The Mac is just the same, except that when it works well, it works beautifully. Steve Jobs values aesthetics above everything else. But when it doesn’t work…
So a few days ago she calls me to say the computer is not booting. I go over to look. Not only is she quite correct, but there’s no way of telling what the problem is: all Apple gives you is a white screen with an Apple logo and an endlessly-spinning counter.
I go online with my laptop, and find that there are ways to boot differently by holding down various key combinations on boot. First I try “safe mode”. It boots, and all seems well; but when I try the regular boot it fails again. And now “safe mode” doesn’t work too.
Then I try “verbose” boot. This gives a scrolling screen of boot messages, of the kind familiar to Unix/Linux users. I see some messages about the filesystem but I don’t understand them. The boot gets stuck at a point that I can’t make sense of.
Then I try “single user”. This time, I get a boot prompt that helpfully tells me to “fsck -fy”. I do so, and after some churning, it tells me “filesystem cannot be repaired.” I think, huh? I have seen serious filesystem errors on linux and unix, which can be repaired only at the cost of losing data: but I have never seen a filesystem that could not be repaired.
Googling gives me the dubious advice that repeatedly trying fsck should fix the problem, but it does not. I try the disk repair tool that comes from Apple’s install DVD, but that too refuses to repair the filesystem.
Finally, “backup and reinstall” is the only way to go. I get a USB hard drive, use my unix skills to mount it and format it with the HFS+ filesystem in single-user mode, and back up all my wife’s data (only a couple of unimportant files failed to get copied, luckily). And I reformat and reinstall, as any good Windows sysadmin would do.
- This has never happened to me on linux, which I’ve been using on my own computers for 10 years now, and on other computers for even longer. A couple of times the filesystem was sufficiently corrupted that some important system files got lost, but all I had to do was copy them over from another machine or reinstall the affected package.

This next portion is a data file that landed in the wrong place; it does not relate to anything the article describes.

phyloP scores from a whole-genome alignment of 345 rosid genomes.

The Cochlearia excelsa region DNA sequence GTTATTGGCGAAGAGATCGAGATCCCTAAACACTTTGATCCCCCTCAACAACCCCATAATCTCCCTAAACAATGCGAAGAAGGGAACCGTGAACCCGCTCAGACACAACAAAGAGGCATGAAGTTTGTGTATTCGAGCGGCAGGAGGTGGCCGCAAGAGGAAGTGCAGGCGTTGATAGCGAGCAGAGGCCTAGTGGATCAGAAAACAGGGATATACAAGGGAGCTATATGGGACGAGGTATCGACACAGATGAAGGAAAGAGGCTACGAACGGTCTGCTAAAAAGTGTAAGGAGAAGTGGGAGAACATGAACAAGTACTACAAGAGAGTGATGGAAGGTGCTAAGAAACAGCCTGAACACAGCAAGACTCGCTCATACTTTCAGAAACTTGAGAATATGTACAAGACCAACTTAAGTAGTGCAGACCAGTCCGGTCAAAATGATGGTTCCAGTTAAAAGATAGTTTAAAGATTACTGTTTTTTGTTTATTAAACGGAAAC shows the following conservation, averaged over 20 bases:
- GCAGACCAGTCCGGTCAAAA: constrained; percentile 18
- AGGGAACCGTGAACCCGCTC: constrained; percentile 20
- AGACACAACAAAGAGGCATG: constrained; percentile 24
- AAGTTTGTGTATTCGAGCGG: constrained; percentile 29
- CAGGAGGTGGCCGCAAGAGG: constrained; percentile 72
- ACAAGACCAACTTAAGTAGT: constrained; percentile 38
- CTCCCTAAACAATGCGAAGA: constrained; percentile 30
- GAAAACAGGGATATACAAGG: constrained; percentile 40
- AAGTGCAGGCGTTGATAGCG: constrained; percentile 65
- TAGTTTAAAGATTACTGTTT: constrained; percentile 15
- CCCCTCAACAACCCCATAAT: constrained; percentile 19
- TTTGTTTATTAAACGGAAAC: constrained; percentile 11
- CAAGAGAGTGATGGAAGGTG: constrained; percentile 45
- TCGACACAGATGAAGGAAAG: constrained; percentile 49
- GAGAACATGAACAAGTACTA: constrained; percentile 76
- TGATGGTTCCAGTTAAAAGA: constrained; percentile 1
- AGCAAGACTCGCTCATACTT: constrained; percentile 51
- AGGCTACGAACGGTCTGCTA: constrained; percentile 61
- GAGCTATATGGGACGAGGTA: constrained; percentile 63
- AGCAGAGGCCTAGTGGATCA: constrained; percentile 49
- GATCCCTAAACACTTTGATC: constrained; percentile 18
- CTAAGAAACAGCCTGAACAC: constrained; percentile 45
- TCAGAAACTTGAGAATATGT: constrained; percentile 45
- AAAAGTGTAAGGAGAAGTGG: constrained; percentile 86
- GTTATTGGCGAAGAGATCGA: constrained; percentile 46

- Linux, like OS X, typically uses a “journalled” filesystem (usually ext3 or ext4 on linux, HFS+ on Mac). This means that, after an “unclean” shutdown, the filesystem need not be thoroughly checked. But even when the shutdown is not unclean, Linux systems are usually set up to check the filesystem automatically once every 30 days, or once every 100 mounts (reboots), or thereabouts. This is just a precaution: hardware and software errors can always count problems. As far as I can tell, Mac is not set up to do this. In fact, as far as we know, the machine was not shut off “uncleanly” at any time recently: what probably happened was that undetected filesystem errors grew until they became unrecoverable. Why does Mac OS X not schedule a periodic filesystem check? Is it because Jobs thinks users will get frustrated at that informationless, spinning progress indicator? If so, why not just tell the user that the filesystem is being checked? I’m sure most users won’t mind.
- My wife — and other non-techie users — could not have recovered the computer on her own. From all accounts, Apple’s customer service is good and very likely they’d have done exactly what I did, but they would have taken a few days rather than a few hours.
- We should have taken backups, and got away very lightly considering we didn’t. After this incident, we bought a new USB hard drive and set up Apple’s “Time Machine” on it. This, like all Apple software, is slick and shiny; how well it works remains to be seen, or hopefully will not need to be seen for a while.
- I strongly suspect that the “filesystem could not be recovered” message was not the truth, but an example of Apple’s control-freakishness. The filesystem could perhaps be recovered only by losing a few files (a common-enough situation). Rather than let the user make that choice, Apple wants you to call customer service at the slightest sign of trouble — by escalating that trouble, and also by hiding all useful information from the user, making it available only via arcane key combinations at boot time.
So if anyone out there is thinking of buying Apple: it’s slick hardware and software, but in times of trouble, it’s probably much harder to fix than Windows. And harder than other Unix-like systems, because it hides so much of its Unixness on the grounds of being user-friendly, or something. Still, for many people, the slickness probably makes up for anything else.